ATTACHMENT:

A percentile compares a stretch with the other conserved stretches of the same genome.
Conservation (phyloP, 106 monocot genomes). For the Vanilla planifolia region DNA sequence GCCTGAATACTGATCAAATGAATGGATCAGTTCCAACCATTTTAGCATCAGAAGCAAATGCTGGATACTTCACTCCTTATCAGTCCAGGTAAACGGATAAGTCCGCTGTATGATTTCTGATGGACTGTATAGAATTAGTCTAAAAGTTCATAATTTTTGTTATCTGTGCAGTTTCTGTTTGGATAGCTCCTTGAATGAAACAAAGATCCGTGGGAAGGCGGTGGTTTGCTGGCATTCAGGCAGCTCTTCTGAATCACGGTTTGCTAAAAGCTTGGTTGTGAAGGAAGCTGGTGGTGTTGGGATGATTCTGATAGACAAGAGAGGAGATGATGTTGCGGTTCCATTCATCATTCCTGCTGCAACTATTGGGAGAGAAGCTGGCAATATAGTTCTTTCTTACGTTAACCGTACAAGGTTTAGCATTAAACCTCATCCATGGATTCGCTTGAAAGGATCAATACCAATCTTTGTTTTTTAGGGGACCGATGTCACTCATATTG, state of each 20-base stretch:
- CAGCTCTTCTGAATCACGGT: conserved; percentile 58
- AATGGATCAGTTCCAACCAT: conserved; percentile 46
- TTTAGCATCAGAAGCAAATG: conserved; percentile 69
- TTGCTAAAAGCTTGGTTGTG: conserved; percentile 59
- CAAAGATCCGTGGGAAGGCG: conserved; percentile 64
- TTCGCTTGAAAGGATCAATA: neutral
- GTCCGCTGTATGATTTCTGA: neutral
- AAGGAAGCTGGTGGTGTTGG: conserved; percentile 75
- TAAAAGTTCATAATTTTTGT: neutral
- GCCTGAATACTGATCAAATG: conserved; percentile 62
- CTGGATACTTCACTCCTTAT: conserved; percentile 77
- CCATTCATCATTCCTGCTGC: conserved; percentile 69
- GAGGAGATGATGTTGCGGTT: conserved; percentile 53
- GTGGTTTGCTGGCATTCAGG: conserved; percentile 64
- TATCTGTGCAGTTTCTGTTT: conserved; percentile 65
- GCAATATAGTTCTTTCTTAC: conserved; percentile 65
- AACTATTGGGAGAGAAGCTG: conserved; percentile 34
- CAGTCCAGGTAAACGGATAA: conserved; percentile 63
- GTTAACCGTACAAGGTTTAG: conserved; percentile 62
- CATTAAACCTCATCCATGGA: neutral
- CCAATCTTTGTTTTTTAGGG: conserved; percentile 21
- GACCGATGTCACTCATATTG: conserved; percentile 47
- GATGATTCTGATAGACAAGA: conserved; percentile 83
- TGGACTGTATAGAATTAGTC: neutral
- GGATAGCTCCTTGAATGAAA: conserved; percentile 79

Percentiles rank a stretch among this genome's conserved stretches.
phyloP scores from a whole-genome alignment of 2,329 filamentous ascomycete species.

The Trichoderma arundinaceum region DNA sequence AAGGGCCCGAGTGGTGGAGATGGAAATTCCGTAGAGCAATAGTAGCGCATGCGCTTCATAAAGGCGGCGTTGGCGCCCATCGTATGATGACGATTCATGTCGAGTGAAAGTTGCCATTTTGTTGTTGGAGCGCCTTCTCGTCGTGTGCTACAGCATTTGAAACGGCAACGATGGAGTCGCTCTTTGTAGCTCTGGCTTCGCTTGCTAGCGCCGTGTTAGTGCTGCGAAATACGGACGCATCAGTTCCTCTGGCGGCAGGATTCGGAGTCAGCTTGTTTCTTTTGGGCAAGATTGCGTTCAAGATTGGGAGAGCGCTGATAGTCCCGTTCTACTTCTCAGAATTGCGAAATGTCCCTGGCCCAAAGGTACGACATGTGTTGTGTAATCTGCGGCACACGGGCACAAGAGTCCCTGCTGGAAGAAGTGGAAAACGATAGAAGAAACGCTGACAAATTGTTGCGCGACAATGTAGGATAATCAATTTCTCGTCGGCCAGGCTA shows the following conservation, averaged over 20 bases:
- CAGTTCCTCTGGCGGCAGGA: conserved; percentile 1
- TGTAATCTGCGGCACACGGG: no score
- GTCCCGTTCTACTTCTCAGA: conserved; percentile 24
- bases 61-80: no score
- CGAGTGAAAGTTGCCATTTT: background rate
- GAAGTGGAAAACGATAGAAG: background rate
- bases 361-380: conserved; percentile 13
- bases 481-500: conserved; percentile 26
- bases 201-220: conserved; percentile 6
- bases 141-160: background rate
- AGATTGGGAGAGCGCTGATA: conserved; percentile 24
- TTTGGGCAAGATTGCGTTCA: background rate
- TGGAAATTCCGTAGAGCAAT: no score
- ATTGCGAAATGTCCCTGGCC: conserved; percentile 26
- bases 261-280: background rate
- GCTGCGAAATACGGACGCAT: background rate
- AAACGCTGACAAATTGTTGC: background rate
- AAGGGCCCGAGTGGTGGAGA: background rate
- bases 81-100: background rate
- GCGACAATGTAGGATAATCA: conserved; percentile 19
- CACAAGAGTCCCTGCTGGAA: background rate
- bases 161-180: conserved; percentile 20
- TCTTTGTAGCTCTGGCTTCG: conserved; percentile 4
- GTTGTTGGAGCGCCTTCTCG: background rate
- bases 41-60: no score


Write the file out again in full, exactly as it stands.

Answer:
A percentile compares a stretch with the other conserved stretches of the same genome.
Conservation (phyloP, 106 monocot genomes). For the Vanilla planifolia region DNA sequence GCCTGAATACTGATCAAATGAATGGATCAGTTCCAACCATTTTAGCATCAGAAGCAAATGCTGGATACTTCACTCCTTATCAGTCCAGGTAAACGGATAAGTCCGCTGTATGATTTCTGATGGACTGTATAGAATTAGTCTAAAAGTTCATAATTTTTGTTATCTGTGCAGTTTCTGTTTGGATAGCTCCTTGAATGAAACAAAGATCCGTGGGAAGGCGGTGGTTTGCTGGCATTCAGGCAGCTCTTCTGAATCACGGTTTGCTAAAAGCTTGGTTGTGAAGGAAGCTGGTGGTGTTGGGATGATTCTGATAGACAAGAGAGGAGATGATGTTGCGGTTCCATTCATCATTCCTGCTGCAACTATTGGGAGAGAAGCTGGCAATATAGTTCTTTCTTACGTTAACCGTACAAGGTTTAGCATTAAACCTCATCCATGGATTCGCTTGAAAGGATCAATACCAATCTTTGTTTTTTAGGGGACCGATGTCACTCATATTG, state of each 20-base stretch:
- CAGCTCTTCTGAATCACGGT: conserved; percentile 58
- AATGGATCAGTTCCAACCAT: conserved; percentile 46
- TTTAGCATCAGAAGCAAATG: conserved; percentile 69
- TTGCTAAAAGCTTGGTTGTG: conserved; percentile 59
- CAAAGATCCGTGGGAAGGCG: conserved; percentile 64
- TTCGCTTGAAAGGATCAATA: neutral
- GTCCGCTGTATGATTTCTGA: neutral
- AAGGAAGCTGGTGGTGTTGG: conserved; percentile 75
- TAAAAGTTCATAATTTTTGT: neutral
- GCCTGAATACTGATCAAATG: conserved; percentile 62
- CTGGATACTTCACTCCTTAT: conserved; percentile 77
- CCATTCATCATTCCTGCTGC: conserved; percentile 69
- GAGGAGATGATGTTGCGGTT: conserved; percentile 53
- GTGGTTTGCTGGCATTCAGG: conserved; percentile 64
- TATCTGTGCAGTTTCTGTTT: conserved; percentile 65
- GCAATATAGTTCTTTCTTAC: conserved; percentile 65
- AACTATTGGGAGAGAAGCTG: conserved; percentile 34
- CAGTCCAGGTAAACGGATAA: conserved; percentile 63
- GTTAACCGTACAAGGTTTAG: conserved; percentile 62
- CATTAAACCTCATCCATGGA: neutral
- CCAATCTTTGTTTTTTAGGG: conserved; percentile 21
- GACCGATGTCACTCATATTG: conserved; percentile 47
- GATGATTCTGATAGACAAGA: conserved; percentile 83
- TGGACTGTATAGAATTAGTC: neutral
- GGATAGCTCCTTGAATGAAA: conserved; percentile 79

Percentiles rank a stretch among this genome's conserved stretches.
phyloP scores from a whole-genome alignment of 2,329 filamentous ascomycete species.

The Trichoderma arundinaceum region DNA sequence AAGGGCCCGAGTGGTGGAGATGGAAATTCCGTAGAGCAATAGTAGCGCATGCGCTTCATAAAGGCGGCGTTGGCGCCCATCGTATGATGACGATTCATGTCGAGTGAAAGTTGCCATTTTGTTGTTGGAGCGCCTTCTCGTCGTGTGCTACAGCATTTGAAACGGCAACGATGGAGTCGCTCTTTGTAGCTCTGGCTTCGCTTGCTAGCGCCGTGTTAGTGCTGCGAAATACGGACGCATCAGTTCCTCTGGCGGCAGGATTCGGAGTCAGCTTGTTTCTTTTGGGCAAGATTGCGTTCAAGATTGGGAGAGCGCTGATAGTCCCGTTCTACTTCTCAGAATTGCGAAATGTCCCTGGCCCAAAGGTACGACATGTGTTGTGTAATCTGCGGCACACGGGCACAAGAGTCCCTGCTGGAAGAAGTGGAAAACGATAGAAGAAACGCTGACAAATTGTTGCGCGACAATGTAGGATAATCAATTTCTCGTCGGCCAGGCTA shows the following conservation, averaged over 20 bases:
- CAGTTCCTCTGGCGGCAGGA: conserved; percentile 1
- TGTAATCTGCGGCACACGGG: no score
- GTCCCGTTCTACTTCTCAGA: conserved; percentile 24
- bases 61-80: no score
- CGAGTGAAAGTTGCCATTTT: background rate
- GAAGTGGAAAACGATAGAAG: background rate
- bases 361-380: conserved; percentile 13
- bases 481-500: conserved; percentile 26
- bases 201-220: conserved; percentile 6
- bases 141-160: background rate
- AGATTGGGAGAGCGCTGATA: conserved; percentile 24
- TTTGGGCAAGATTGCGTTCA: background rate
- TGGAAATTCCGTAGAGCAAT: no score
- ATTGCGAAATGTCCCTGGCC: conserved; percentile 26
- bases 261-280: background rate
- GCTGCGAAATACGGACGCAT: background rate
- AAACGCTGACAAATTGTTGC: background rate
- AAGGGCCCGAGTGGTGGAGA: background rate
- bases 81-100: background rate
- GCGACAATGTAGGATAATCA: conserved; percentile 19
- CACAAGAGTCCCTGCTGGAA: background rate
- bases 161-180: conserved; percentile 20
- TCTTTGTAGCTCTGGCTTCG: conserved; percentile 4
- GTTGTTGGAGCGCCTTCTCG: background rate
- bases 41-60: no score